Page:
Scientists have grown “complete” models of human embryos in the lab with all the known features found in normal embryos around two weeks old.
Known as stem cell-based embryo-like structures, or SEMs, they were developed without using sperm, eggs or a womb.
The researchers at the Weizmann Institute of Science in Israel said their models contained hormones that caused a commercial pregnancy test to turn positive.
They stated that unlike previous embryo models, theirs have shown the ability to progress to the next developmental stage, offering “an unprecedented opportunity to shed new light on the embryo’s mysterious beginnings”.
The team are hoping their work could shed light on the “drama” that occurs in the first weeks of human development and help gain insight into what causes birth defects or why miscarriages occur.
Professor Jacob Hanna who led the research, said: “The drama is in the first month, the remaining eight months of pregnancy are mainly lots of growth.
“But that first month is still largely a black box.
“Our stem cell–derived human embryo model offers an ethical and accessible way of peering into this box.
“It closely mimics the development of a real human embryo, particularly the emergence of its exquisitely fine architecture.”
For the study, published in the journal Nature, the researchers used naive stem cells – which have the potential to become any type of tissue in the body.
Chemicals were then used to coax these cells to grow.
The cells then arranged themselves into structures that mimicked the features of a real human embryo.
The models were allowed to grow until they reached a stage equivalent to a two-week old embryo after fertilisation.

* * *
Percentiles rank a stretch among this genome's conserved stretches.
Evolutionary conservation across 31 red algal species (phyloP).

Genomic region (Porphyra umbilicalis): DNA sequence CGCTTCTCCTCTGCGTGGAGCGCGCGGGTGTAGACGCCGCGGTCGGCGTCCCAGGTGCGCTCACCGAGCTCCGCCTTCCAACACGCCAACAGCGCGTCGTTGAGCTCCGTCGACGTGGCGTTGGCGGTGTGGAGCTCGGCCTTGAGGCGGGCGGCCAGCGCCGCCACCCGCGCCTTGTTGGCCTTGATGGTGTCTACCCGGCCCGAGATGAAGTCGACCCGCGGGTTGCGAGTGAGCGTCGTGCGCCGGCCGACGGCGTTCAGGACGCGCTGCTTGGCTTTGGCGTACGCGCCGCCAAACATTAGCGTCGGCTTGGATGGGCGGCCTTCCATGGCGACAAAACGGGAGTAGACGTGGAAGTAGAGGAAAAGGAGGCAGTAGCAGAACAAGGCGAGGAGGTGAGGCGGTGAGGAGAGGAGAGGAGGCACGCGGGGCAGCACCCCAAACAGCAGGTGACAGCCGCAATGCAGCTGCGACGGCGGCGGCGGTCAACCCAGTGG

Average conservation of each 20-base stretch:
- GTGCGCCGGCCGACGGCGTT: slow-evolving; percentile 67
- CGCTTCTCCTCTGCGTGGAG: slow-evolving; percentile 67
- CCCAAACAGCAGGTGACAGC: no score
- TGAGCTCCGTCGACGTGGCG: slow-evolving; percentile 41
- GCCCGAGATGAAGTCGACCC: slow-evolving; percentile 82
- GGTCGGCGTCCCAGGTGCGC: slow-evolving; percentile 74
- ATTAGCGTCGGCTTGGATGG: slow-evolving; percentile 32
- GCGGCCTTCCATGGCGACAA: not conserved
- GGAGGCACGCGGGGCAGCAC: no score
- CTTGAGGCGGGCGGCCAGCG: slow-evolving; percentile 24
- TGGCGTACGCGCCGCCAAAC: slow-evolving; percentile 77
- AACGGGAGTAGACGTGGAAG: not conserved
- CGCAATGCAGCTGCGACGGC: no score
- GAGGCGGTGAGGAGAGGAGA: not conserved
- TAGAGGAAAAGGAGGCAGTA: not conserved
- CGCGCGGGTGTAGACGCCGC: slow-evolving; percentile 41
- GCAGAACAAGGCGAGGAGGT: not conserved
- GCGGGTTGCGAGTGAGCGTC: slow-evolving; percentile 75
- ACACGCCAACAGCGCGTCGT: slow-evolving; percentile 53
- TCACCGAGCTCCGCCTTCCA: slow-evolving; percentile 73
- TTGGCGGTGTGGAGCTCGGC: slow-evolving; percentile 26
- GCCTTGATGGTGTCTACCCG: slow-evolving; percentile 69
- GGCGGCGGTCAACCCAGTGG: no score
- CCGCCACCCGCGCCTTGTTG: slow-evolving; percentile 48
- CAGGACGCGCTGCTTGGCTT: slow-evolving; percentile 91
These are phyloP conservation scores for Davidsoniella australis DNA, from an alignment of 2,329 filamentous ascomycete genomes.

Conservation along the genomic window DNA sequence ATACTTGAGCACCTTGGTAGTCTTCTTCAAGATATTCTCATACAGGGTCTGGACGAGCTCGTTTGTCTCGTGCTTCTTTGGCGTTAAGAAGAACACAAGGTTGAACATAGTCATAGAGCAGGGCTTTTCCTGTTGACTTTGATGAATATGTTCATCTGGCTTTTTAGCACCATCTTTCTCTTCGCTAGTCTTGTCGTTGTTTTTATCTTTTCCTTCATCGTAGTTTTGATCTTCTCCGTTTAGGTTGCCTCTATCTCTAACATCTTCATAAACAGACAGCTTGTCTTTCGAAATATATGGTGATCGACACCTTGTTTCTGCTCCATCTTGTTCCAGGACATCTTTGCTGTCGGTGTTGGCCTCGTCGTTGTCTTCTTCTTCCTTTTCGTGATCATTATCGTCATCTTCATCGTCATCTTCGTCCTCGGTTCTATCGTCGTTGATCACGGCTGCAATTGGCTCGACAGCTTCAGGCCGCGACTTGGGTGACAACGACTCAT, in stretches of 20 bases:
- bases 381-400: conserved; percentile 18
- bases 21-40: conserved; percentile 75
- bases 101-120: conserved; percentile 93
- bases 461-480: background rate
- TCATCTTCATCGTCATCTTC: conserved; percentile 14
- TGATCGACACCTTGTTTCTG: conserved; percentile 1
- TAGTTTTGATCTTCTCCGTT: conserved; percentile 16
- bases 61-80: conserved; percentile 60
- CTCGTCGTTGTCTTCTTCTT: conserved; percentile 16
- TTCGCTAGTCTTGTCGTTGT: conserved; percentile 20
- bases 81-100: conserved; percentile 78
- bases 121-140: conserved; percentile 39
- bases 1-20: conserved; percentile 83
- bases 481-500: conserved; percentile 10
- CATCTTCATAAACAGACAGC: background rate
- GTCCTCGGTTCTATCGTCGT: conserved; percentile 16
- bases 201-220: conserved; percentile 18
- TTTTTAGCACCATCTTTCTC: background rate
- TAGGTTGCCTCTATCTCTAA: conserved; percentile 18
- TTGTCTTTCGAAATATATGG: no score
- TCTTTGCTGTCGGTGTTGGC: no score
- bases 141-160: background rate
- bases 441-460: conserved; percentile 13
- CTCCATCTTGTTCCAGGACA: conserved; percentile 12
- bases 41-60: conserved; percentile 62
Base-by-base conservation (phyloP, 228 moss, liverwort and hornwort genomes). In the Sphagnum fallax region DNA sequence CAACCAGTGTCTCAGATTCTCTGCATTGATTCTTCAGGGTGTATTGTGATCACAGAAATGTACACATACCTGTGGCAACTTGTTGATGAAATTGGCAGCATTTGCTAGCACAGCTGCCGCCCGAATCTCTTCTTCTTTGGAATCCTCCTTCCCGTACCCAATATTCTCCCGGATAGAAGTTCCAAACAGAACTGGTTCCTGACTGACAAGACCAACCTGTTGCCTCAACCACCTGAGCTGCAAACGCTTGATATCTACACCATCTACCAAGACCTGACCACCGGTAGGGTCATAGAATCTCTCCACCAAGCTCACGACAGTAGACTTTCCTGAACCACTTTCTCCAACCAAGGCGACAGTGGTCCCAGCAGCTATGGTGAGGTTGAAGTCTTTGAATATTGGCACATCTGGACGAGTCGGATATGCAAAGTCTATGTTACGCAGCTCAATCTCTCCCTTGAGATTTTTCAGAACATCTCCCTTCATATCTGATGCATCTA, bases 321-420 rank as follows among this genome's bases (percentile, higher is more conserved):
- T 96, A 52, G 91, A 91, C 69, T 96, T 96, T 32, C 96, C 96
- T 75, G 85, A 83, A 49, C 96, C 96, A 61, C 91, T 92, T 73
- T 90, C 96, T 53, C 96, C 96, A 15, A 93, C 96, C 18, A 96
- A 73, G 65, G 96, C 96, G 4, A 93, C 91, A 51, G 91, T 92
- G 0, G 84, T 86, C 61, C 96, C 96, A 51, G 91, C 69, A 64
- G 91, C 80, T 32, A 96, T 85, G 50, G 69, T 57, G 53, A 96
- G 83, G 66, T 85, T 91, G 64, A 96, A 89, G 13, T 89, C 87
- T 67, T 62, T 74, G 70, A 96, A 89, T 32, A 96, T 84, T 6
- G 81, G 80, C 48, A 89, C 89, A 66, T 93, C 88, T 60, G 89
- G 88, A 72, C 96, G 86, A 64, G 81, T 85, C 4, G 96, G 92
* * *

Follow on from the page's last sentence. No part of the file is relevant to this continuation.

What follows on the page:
Prof Hanna said: “An embryo is self-driven by definition; we don’t need to tell it what to do – we must only unleash its internally encoded potential.
“It’s critical to mix in the right kinds of cells at the beginning, which can only be derived from naive stem cells that have no developmental restrictions.
“Once you do that, the embryo-like model itself says ‘Go!’”
In many countries, 14 days is the legal cut-off for normal embryo research.
However, these “embryo models” are not legally seen as embryos and are not governed by the same laws.
The researchers said this approach could help reveal the causes of many birth defects and types of infertility.
It could also lead to new ways of growing transplant organs as well as offer a way around experiments that cannot be performed on live embryos, the team added.
Prof Hanna said: “Many failures of pregnancy occur in the first few weeks, often before the woman even knows she’s pregnant.
“That’s also when many birth defects originate, even though they tend to be discovered much later.
“Our models can be used to reveal the biochemical and mechanical signals that ensure proper development at this early stage, and the ways in which that development can go wrong.”
Commenting on the study, Profesor Alfonso Martinez Arias, from the department of experimental and health sciences at Pompeu Fabra University in Spain said he expected the work to raise ethical issues but he added it was “a most important piece of research”.
He said: “The work from the Hanna lab just published has, for the first time, achieved a faithful construction of the complete structure from stem cells, in vitro, thus opening the door for studies of the events that lead to the formation of the human body plan.”
Darius Widera, professor of stem cell biology and regenerative medicine at the University of Reading, said: “Despite being a significant stepping stone, this study is focused on early embryo development, and the protocols have a relatively low efficacy.
“Importantly, although the embryo-like structures resemble early human embryos, they are not identical.
“This research and other recent reports on models of the early human embryo show that models of human embryos are getting more sophisticated and closer to events that occur during normal development, highlighting that a robust regulatory framework is more needed than ever before.”